Monday, February 27, 2012

Can DOJ Dismiss a Relator's Claim if the Relator Refuses Settlement?

Corporate Counsel at just featured an interesting an article, "Taking the Whistle Out of Her Hand," by Mike Scarcella, wihch highlights the case of Stephani Shweizer, a qui tam relator, who has appealed the District Court's dismissal of her qui tam claims based on the government's motion where she refused to approve the government's settlement with False Claims Act defendant.  The  DC Circuit held oral argument in the case, Stephanie Schweizer v. Oce N.V., (D.C. Cir.  No 11-7030), on January 13, 2012, and a decision is awaited.

In an order found here, the District Court noted that a co-relator and the United States reached a settlement with the defendant for approximately $1.2 million, and the relators were supposed to get 19% of that.  Ms. Schweizer, however, refused the settlement, and the government intervened in the case and moved to dismiss her.  The Court akncowledged that prior appellate rulings held that the government had an "unfettered right" to dismiss a qui tam suit and that the decision to do so is "beyond judicial review."  Neverthless, the District Court noted that the provision of the False Claims Act which permitted the govenment to dismiss a suit, 31 U.S.C. 3730(c)(2)(A), was "somewhat at odds" with the section that "envisions an active role for the Court in approving settlement," 31 U.S.C. 3730(c)(2)(B).  Where the government seeks to settlement, the Court must determine "whether the proposed settlement is fair, adequate, and reasonable under all circumstances. Whether that section of the statute can be reconciled with the Court of Appeals' interepretation . . . is uncertain."   Given the "law of the Circuit," the District Court believed that "there is no doubt that section 3730(c)(2)(B) may be circumvented" by the government dismissing the relator's claims.

At oral arument, the relator's counsel argued that the government does not have "unlimited authority" to dismiss a complaint where a whistleblower has rejected settlement, and he argued that the District Court should have evaluated the reasonableness of the proposed settlement.  The government, Scarcella reports, argued that a settlement hearing is "meant not to convince a judge to keep a case going, but . . . to get the government to change its mind about dismissing a suit."  Stated another way, such a hearing is meant to give the relator an opportunity to complain and voice that complaint, but it does not grant the court or the relator the power to keep the government from dismissing a qui tam claim.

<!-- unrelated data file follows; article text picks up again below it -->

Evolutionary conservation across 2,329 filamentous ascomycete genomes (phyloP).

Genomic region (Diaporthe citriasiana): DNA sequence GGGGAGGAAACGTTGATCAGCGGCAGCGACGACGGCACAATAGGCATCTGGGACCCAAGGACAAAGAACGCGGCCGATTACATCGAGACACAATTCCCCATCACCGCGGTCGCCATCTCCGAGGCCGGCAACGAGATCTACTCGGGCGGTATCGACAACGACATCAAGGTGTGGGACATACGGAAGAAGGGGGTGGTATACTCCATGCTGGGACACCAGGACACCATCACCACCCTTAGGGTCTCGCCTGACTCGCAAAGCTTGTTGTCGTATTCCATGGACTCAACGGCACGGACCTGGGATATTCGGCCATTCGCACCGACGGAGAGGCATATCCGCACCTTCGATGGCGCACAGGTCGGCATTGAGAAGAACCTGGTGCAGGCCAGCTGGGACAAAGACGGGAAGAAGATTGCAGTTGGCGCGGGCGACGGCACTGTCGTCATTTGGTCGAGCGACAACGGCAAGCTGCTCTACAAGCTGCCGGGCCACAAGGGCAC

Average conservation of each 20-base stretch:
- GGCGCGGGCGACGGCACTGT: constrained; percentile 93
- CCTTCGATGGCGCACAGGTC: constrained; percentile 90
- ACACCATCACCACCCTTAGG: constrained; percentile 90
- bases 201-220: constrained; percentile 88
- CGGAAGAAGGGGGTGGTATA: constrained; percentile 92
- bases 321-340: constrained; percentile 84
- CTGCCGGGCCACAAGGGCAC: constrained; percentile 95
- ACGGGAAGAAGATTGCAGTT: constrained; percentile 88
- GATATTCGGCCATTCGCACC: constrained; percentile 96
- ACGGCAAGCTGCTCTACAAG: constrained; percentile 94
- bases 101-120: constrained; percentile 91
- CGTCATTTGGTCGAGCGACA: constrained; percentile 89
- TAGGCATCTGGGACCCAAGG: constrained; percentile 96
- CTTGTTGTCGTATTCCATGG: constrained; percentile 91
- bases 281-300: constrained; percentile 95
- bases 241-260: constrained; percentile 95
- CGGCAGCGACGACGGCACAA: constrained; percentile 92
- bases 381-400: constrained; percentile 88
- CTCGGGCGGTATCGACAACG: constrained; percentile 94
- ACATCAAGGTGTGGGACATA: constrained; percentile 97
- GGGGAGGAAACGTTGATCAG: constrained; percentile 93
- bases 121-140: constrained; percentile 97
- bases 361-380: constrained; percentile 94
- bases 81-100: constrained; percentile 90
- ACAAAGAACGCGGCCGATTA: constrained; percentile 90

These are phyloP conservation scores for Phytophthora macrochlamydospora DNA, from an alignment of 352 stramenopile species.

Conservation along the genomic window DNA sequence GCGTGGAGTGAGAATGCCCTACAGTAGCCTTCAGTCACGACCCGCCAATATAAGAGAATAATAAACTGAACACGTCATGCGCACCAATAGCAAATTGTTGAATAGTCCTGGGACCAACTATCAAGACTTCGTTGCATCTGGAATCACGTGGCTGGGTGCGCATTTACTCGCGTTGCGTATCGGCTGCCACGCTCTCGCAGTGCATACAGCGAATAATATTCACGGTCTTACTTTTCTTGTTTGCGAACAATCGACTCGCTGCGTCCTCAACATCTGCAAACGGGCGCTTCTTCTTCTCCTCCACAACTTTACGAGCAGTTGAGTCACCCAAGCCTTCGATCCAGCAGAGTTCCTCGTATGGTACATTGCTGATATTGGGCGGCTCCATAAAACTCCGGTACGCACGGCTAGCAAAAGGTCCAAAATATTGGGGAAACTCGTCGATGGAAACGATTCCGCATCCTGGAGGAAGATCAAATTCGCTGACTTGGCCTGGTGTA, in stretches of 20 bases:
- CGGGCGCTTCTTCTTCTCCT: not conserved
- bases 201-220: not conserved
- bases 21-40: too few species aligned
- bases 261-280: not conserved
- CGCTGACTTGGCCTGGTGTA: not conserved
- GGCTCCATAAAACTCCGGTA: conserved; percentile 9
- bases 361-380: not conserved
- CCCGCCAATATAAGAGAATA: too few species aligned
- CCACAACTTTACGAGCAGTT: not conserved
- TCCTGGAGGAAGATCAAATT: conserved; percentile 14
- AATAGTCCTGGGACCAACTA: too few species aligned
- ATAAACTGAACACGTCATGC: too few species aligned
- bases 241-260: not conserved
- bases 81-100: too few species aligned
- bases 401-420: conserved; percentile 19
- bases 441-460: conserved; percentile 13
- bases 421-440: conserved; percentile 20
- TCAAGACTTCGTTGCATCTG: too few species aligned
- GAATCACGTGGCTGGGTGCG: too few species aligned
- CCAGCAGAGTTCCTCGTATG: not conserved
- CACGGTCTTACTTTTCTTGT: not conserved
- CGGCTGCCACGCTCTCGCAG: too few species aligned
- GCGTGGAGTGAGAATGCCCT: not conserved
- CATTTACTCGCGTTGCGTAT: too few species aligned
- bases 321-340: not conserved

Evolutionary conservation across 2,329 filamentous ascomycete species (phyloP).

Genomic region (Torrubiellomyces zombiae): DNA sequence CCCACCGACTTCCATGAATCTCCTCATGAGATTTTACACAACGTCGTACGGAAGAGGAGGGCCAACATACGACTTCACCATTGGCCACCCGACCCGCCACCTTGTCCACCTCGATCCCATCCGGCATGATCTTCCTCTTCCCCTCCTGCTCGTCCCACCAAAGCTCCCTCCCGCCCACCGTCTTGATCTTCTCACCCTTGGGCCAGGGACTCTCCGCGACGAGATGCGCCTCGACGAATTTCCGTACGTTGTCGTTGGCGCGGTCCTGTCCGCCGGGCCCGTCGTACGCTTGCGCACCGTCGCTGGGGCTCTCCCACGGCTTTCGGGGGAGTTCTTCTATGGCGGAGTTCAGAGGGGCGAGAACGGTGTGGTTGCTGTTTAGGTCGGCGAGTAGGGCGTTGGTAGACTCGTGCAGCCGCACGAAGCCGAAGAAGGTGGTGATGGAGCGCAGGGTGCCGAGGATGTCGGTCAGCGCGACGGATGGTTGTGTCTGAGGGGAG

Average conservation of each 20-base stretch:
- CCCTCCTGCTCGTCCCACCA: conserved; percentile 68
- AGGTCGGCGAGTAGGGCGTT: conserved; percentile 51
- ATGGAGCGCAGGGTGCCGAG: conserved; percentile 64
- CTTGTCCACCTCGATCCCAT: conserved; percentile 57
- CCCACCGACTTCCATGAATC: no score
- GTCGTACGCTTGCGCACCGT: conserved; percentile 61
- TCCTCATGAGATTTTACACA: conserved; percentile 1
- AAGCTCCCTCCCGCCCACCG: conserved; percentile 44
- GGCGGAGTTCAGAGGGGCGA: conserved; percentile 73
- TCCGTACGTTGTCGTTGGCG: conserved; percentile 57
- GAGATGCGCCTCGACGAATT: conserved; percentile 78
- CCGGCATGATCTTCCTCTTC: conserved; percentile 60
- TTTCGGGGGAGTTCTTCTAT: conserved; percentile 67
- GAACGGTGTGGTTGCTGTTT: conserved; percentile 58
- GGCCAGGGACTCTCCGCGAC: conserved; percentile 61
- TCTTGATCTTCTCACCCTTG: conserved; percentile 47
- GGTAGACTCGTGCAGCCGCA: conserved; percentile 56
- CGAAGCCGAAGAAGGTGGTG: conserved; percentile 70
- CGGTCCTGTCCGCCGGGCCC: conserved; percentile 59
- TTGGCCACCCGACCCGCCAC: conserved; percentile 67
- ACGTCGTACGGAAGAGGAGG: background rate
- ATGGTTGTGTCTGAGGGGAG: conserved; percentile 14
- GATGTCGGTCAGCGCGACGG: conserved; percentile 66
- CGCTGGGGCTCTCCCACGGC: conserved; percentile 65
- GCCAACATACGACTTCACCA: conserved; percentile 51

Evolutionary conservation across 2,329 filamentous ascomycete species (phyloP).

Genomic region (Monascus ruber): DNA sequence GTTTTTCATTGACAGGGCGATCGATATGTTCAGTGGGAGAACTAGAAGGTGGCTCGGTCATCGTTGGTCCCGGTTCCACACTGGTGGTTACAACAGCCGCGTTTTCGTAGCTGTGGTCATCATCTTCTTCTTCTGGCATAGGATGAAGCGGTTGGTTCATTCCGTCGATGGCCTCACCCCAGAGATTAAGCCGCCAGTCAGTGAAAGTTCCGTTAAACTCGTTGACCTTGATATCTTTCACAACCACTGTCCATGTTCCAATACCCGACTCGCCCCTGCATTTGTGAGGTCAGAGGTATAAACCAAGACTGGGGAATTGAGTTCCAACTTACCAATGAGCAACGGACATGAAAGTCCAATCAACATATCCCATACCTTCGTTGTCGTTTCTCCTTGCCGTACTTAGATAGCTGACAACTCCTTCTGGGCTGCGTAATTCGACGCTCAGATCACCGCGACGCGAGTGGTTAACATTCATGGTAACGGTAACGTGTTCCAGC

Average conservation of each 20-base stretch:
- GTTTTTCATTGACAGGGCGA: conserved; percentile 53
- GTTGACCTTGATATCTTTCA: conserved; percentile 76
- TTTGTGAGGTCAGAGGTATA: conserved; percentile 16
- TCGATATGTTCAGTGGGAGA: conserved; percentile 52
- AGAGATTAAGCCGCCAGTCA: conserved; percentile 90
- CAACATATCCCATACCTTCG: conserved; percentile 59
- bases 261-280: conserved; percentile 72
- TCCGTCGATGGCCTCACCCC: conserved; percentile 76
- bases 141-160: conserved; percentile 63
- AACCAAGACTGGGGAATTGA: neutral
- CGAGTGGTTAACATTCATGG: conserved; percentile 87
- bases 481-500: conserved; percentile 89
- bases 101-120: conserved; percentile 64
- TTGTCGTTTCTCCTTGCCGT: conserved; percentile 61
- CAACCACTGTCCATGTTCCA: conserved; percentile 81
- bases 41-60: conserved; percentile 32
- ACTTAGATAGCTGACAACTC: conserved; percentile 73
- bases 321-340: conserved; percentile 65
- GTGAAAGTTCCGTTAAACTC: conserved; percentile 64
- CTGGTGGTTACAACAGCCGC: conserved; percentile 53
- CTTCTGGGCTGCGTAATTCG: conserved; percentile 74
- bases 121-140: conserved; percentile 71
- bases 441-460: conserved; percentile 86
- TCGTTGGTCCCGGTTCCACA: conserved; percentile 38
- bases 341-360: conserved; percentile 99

The case is being watched because as Scarcella observed:  "A ruling against the government could erode the Justice Department's control of False Claims Act litigation, encourage plaintiffs to reject settlements, and create a potential separation-of-powers conflict in an area of the law that has seen explosive growth in recent years."

A. Brian Albritton

Sunday, February 26, 2012

2011 Year-End False Claims Act Update

Gibson Dunn has published the "2011 Year-End False Claims Act Update" online, and I commend it to you.  The Update summarizes the Department of Justice statistics on False Claims Act matters and qui tams, which I reference in the the blog, for 2011, and includes several illustrative charts based on those statistics.

The Update provides a good review of "noteworthy settlements" in the "second half" of 2011 (Gibson Dunn had reviewed the first part of 2011 in their mid-year update).  The Update does a good job discussing important case law developments and judicial trends.

DOJ Publishes Summary of Statistics on False Claims Act and Qui Tams

The Civil Division of the U.S. Department of Justice has published a summary of statistics relating to the False Claims Act and qui tams for the period of 1987-2011.  They are quite interesting, and include the following:

1.  A chart showing the False Claims Act matters broken down between non qui tam and qui tam; the totals for each year for settlements and judgments for qui tam/non qui tam; for qui tams, along with a break down of the total amounts where the government intervened in the qui tam and the total settlements where the government declined to intervene; and the non qui tam total settlements; and a yearly summary of the relator share awards, broken down by whether the government intervened and where it declined.

2.  There are three other charts which break out the False Claims Act/Qui Tams numbers, settlement and judgments, and relator share awards by client agent:  (a) a chart for Health and Human Services showing the numbers relating to health care fraud; (b) a chart for Department of Defense; and (c) "other" relating to False Claims Act/Qui Tams unrelated to Health & Human Services and Department of Defense.